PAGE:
First, the newly added language is only part of a recital clause, the introductory part of the legal document, not an actual article in the proposed regulation. Second, it is not clear what “outside the scope of the fleet standards” means.
Essentially, all new cars and vans are subject to the EU CO2 standards. So, is the language maybe only about a handful of specialty vehicles, such as ambulances or firefighters?
And third, how can it be ensured that any vehicle is running exclusively on CO2 neutral fuels? The trick with alternative fuels is that their chemical properties ideally ought to be similar to those of fossil fuels, to allow blending them into the regular fuel available at the pump.
In the U.S., regulators are still struggling with credits that were introduced for vehicles running partially on ethanol fuel (so-called flex-fuel vehicles), precisely because it is virtually impossible to track whether drivers have actually fueled up with ethanol or simply with regular gasoline.
Given their inherent inefficiency, the production cost of the amount of e-fuels required for driving a combustion engine car 100 kilometers is nearly ten times the production cost of the amount of renewable electricity for driving a battery-electric car the same distance (Figure 2).
And the enormous cost difference is expected to shrink only marginally over time. Moreover, this is only one of the reasons why e-fuels do not provide a viable option for keeping combustion engine vehicles alive for much longer.
Really worrisome though would be the situation if the Council position would indeed refer to all “CO2 neutral” fuels, not only e-fuels.
There are a number of biofuels that may appear to be CO2 neutral and that can be produced at relatively low cost but, in reality, come with massive negative effects on the climate, such as land use change emissions, and higher food prices.
At the Council press conference, the host of the meeting, French minister for the energy transition Agnès Pannier-Runacher, referred to synthetic fuels resulting in “cars that would not emit greenhouse-gas emissions” but it is important that a clear definition is reflected in the final minutes of the Council meeting, limiting the scope of the added recital to e-fuels that meet the requirements in the Renewable Energy Directive.
In any case, yesterday’s Council decision marks only the next step in what constitutes the EU ordinary legislative procedure. Almost one year ago, in July 2021, the European Commission came forward with a regulatory proposal.
Earlier this month, the European Parliament backed the Commission proposal and suggested some further strengthening, for example by tightening the cap for the so-called ‘eco-innovations’ from 7 gCO2/km to 2 gCO2/km by 2030 and by ceasing any credits for zero and low emission vehicles already from 2025 instead of 2030 (Table 1).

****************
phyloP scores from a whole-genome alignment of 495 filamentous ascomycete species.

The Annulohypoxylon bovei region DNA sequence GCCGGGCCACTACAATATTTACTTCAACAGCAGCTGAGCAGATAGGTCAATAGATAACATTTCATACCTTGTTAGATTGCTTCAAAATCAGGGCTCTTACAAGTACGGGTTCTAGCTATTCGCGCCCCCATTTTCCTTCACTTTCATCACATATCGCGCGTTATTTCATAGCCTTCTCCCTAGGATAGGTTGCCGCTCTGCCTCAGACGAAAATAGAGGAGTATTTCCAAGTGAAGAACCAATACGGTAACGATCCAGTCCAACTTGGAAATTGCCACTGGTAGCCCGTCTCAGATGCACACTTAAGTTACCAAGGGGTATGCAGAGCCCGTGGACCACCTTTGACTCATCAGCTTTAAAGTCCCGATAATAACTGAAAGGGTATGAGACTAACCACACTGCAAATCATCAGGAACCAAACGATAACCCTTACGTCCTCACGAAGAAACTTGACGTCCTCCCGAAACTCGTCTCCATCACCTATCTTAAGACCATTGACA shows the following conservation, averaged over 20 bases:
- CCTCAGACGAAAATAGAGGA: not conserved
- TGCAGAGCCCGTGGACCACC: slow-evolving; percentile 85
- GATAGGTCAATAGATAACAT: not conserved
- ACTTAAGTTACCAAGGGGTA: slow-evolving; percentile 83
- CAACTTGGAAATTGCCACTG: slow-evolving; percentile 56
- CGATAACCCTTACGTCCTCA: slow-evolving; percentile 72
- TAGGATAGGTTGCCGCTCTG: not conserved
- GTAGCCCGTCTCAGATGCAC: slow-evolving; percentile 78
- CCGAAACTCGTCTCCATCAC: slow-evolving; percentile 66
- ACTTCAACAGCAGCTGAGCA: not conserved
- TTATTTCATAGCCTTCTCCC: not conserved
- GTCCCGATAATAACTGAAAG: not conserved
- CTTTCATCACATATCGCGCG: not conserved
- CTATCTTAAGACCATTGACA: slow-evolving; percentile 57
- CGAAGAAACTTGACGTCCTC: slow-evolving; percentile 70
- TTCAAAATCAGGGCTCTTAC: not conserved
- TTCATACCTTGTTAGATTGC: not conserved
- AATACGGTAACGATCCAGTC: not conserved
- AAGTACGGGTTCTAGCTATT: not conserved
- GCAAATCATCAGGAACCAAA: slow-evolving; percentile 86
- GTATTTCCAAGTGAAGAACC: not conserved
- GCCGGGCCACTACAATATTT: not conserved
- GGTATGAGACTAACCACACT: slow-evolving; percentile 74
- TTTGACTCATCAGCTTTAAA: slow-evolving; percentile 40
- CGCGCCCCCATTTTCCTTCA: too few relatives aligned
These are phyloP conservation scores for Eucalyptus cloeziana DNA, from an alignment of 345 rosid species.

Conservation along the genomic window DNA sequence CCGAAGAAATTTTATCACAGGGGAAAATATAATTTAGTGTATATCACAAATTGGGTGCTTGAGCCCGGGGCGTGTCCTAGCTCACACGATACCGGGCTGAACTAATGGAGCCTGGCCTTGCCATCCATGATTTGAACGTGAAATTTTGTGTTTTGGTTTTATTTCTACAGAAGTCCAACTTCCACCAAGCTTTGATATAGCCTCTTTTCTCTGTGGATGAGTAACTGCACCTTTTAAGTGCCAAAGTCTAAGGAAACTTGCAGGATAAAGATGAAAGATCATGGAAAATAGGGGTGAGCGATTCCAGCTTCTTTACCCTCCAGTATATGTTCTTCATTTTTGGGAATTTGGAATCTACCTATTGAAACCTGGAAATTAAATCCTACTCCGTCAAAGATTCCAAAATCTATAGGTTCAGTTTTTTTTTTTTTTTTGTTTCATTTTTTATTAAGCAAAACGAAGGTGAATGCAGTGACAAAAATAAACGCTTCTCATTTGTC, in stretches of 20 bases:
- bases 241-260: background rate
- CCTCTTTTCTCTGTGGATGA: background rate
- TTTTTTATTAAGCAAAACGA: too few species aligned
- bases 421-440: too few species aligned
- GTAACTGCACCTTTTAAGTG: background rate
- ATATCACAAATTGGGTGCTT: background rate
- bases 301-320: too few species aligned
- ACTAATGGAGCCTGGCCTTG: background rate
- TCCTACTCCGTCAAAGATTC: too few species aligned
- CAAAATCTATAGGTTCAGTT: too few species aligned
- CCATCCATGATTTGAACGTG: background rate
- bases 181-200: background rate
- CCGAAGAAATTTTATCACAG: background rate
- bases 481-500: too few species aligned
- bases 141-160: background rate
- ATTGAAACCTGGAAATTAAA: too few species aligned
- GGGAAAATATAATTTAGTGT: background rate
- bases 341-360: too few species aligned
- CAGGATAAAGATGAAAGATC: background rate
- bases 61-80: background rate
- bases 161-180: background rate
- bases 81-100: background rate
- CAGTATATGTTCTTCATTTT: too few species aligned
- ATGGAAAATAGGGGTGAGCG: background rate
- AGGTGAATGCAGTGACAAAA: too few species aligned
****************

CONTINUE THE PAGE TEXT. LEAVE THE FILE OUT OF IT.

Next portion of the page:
The European Council also backed the Commission proposal, again suggesting a couple modifications, the most notable being the CO2 neutral fuels provisions but also asking for a review of the regulation in 2026 instead of 2028, as the Commission had suggested.
Table 1. Selection of elements of the cars and vans CO2 standards and respective positions of the EU bodies.
|Current regulation||European Commission proposal||European Parliament position||European Council
-15% CO2 by 2025
-37.5% CO2 by 2030Vans:
-15% CO2 by 2025
-31% CO2 by 2030
|-15% CO2 by 2025
-55% CO2 by 2030
-100% CO2 by 2035-15% CO2 by 2025
-50% CO2 by 2030
-100% CO2 by 2035
|Credits for zero and low emission vehicles: In place||Credits removed
from 2030 onwards
from 2025 onwards
from 2030 onwards
capped at 7 gCO2/km p.a.
|Not addressed||from 2025: 5 gCO2/km
from 2027: 4 gCO2/km
from 2030: 2 gCO2/km
|Electric vehicle efficiency:
|Not addressed||By end-2023 method for measuring and comparing, by end-2024 efficiency thresholds||Not addressed|
|Review clause||In 2028||In 2027||In 2026|
What will now follow are the Trialogue discussions between representatives of the European Commission, the European Parliament and the Council of the European Union.
Over the next months, these three bodies will work to arrive at a final compromise agreement that will then become EU law. It is always difficult to predict how long this last step in the regulatory process will take. But given how close the current positions lie to each other, it seems realistic that we will see a final decision before the end of the year.
And they lived happily ever after? Well, not so fast. The road towards a full transformation of the European transport sector remains windy and rocky. But the phase out of new combustion engine cars and vans by 2035 at the latest is not a fairy tale anymore, no doubts after yesterday’s landmark decision.
This article was first published on the ICCT.